From the nation’s first carbon neutral resort to local attractions that care for the earth, Greater Palm Springs offers plenty of options to travel more sustainably. Here are 5 ways to get you inspired.
1. Make your stay more energy-efficient and locally sourced.
If you’re looking for a 100% carbon-neutral resort for your next getaway, look no further than Two Bunch Palms, a hot springs resort that taps into a 547-kilowatt solar photovoltaic (PV) installation on its grounds to provide enough renewable energy to offset 100% of the resort’s electric power consumption. It’s the first resort in the nation to do so.
And while not all are carbon neutral, these hotels and resorts include notable eco-friendly features, such as golf courses that keep the environment in mind, biodegradable cleaning and organic skincare products, the composting of food waste, and food ingredients sourced locally.
In the mood for a spa treatment? Then try out the Honey Massage or Honey Hydration Body Wrap at The Spa at Westin Mission Hills, which utilizes honey and beeswax that come from the resort’s on-site apiary. Or check out any of these spa treatments in Greater Palm Springs that include locally sourced, organic ingredients like Nopal cactus, Medjool dates, aloe, clay and more.
2. Dine & shop with the environment in mind.
Studies suggest that eating plant-based or locally sourced food helps reduce an individual's carbon footprint, as does buying items that are being re-used or recycled. Not only is Greater Palm Springs a treasure trove for stylish vintage and thrift shopping from clothing and jewelry to home décor, but it’s also one of the nation’s top-producing agricultural centers with roughly 70,000 acres of bountiful crops that allow the area’s chefs to source their ingredients locally, providing a farm-to-table experience.
For incredible dining experiences featuring free-range meat and organic, non-GMO, locally sourced ingredients, the options include Daniel’s Table, Wildest Restaurant & Bar and Farm. Those who prefer only plant-based eateries can check out this roundup of the best vegan- and vegetarian-only restaurants in the destination.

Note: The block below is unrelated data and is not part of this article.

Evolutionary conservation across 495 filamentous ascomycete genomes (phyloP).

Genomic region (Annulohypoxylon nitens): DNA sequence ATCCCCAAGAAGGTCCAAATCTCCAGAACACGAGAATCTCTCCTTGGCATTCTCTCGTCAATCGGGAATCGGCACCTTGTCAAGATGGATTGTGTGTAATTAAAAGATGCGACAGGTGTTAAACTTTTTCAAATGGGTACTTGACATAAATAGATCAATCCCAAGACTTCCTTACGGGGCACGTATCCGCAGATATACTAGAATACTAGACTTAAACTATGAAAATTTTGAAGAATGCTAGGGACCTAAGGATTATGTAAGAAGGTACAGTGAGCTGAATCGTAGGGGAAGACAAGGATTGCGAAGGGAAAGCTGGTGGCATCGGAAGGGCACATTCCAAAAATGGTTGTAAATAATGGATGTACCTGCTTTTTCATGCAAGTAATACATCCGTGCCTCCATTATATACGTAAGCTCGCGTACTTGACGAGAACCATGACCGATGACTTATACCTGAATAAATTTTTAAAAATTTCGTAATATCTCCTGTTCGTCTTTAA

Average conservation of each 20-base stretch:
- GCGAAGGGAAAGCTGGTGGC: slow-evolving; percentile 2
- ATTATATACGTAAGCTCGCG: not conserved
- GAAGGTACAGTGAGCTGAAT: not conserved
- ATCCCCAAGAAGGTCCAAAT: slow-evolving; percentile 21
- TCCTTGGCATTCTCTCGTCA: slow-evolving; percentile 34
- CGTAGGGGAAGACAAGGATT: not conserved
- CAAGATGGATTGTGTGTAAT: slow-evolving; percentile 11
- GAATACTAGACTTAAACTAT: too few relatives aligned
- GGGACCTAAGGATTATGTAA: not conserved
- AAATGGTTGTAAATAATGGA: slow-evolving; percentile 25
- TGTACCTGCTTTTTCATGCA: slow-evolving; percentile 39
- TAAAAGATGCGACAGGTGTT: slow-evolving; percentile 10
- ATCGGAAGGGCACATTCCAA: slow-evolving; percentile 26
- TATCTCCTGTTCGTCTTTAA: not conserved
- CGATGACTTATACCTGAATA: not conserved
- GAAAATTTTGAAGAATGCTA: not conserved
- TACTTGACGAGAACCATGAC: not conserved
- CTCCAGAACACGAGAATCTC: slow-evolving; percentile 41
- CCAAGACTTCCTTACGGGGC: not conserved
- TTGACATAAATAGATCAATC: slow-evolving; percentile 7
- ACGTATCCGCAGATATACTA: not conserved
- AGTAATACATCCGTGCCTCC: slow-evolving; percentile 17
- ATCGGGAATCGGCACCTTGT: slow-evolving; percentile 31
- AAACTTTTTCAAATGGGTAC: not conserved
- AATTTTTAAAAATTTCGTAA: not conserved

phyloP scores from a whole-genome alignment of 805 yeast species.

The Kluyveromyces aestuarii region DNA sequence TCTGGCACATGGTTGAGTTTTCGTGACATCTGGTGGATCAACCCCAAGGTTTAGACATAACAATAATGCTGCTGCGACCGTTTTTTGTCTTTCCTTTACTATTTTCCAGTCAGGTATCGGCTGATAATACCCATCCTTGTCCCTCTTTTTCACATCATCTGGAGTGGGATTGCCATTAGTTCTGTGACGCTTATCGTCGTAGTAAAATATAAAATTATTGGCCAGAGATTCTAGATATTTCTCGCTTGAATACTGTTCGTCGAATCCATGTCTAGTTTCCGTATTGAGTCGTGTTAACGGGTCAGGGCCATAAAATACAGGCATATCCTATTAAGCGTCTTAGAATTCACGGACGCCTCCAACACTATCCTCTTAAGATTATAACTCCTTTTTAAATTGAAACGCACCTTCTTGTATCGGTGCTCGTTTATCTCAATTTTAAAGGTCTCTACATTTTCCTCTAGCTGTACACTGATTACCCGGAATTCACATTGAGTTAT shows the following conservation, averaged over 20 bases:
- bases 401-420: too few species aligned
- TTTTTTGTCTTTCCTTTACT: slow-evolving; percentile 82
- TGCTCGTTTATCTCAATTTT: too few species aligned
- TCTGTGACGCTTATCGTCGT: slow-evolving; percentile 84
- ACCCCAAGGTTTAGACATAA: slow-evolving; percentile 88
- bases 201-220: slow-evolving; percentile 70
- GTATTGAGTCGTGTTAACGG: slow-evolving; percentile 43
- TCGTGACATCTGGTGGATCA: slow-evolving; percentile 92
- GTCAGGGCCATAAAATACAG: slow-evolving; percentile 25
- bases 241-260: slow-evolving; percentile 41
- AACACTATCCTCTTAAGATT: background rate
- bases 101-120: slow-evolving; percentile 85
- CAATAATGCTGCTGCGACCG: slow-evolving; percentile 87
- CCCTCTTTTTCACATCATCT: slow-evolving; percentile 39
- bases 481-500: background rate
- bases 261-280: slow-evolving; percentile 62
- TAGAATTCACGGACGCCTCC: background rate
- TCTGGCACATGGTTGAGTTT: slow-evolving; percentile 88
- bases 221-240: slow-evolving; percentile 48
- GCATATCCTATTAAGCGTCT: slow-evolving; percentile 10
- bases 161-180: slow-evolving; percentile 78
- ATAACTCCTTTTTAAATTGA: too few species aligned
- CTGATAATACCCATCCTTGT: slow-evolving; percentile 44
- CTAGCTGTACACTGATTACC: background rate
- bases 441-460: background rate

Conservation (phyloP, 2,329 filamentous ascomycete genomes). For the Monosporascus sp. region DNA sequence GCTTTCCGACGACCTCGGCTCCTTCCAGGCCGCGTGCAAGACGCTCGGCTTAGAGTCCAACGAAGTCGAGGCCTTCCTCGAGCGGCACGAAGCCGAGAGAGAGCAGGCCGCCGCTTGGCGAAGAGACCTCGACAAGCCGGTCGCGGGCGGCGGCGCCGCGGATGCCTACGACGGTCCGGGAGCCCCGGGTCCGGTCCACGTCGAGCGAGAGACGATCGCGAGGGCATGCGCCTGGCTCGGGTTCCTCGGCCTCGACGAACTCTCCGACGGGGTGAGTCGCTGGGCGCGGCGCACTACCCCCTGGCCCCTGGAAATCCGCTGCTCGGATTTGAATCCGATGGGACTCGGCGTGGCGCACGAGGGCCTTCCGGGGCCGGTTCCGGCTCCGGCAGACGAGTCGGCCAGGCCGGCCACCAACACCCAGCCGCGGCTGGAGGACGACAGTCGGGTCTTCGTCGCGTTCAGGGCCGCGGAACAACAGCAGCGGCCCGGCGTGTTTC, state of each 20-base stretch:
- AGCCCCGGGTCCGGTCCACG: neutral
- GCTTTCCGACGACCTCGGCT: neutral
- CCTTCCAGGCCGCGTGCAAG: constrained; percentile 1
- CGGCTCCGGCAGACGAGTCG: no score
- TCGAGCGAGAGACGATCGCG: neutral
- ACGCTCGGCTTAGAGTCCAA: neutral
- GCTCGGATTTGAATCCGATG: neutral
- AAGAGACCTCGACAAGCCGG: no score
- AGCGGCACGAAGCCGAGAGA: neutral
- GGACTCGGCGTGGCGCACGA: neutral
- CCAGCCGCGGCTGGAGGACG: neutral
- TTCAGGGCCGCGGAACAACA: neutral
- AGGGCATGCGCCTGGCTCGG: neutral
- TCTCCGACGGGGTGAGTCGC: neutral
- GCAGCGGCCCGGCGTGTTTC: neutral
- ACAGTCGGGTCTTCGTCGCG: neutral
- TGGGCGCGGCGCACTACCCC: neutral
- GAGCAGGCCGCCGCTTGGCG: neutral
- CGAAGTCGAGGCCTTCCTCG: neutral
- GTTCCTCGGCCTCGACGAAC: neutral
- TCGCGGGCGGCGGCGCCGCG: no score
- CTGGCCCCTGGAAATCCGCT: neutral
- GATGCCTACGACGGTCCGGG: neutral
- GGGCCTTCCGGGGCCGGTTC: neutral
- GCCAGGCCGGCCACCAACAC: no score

Need just a quick bite or takeout? Stop by one of our local farmers markets and street fairs, which include vendors that sell ready-to-eat food, or hit up the vegan offerings from Chef Tanya’s Kitchen. For organic, fresh pressed juice or a smoothie, there’s Luscious Lorraine’s, Fresh Juice Bar (with locations in Palm Springs, Rancho Mirage and La Quinta) and Palm Greens.
3. Explore attractions that care for the earth.
We’re lucky in Greater Palm Springs to have so many businesses taking steps in conservation.
The Living Desert Zoo and Gardens collaborates with conservation organizations around the world, helping to preserve populations of desert animals and plants threatened with extinction. Some if its eco-efforts include drip irrigation throughout the grounds, a solar generating system, and the composting of all human and animal food waste on the property.
For movie-goers, there’s Mary Pickford Theatre Is D’place in Cathedral City, which uses a roof-mounted solar system and accompanying on-site energy storage plant to power itself independently at night. It’s the first cinema in California—and the largest in the nation—to utilize a solar and battery storage system.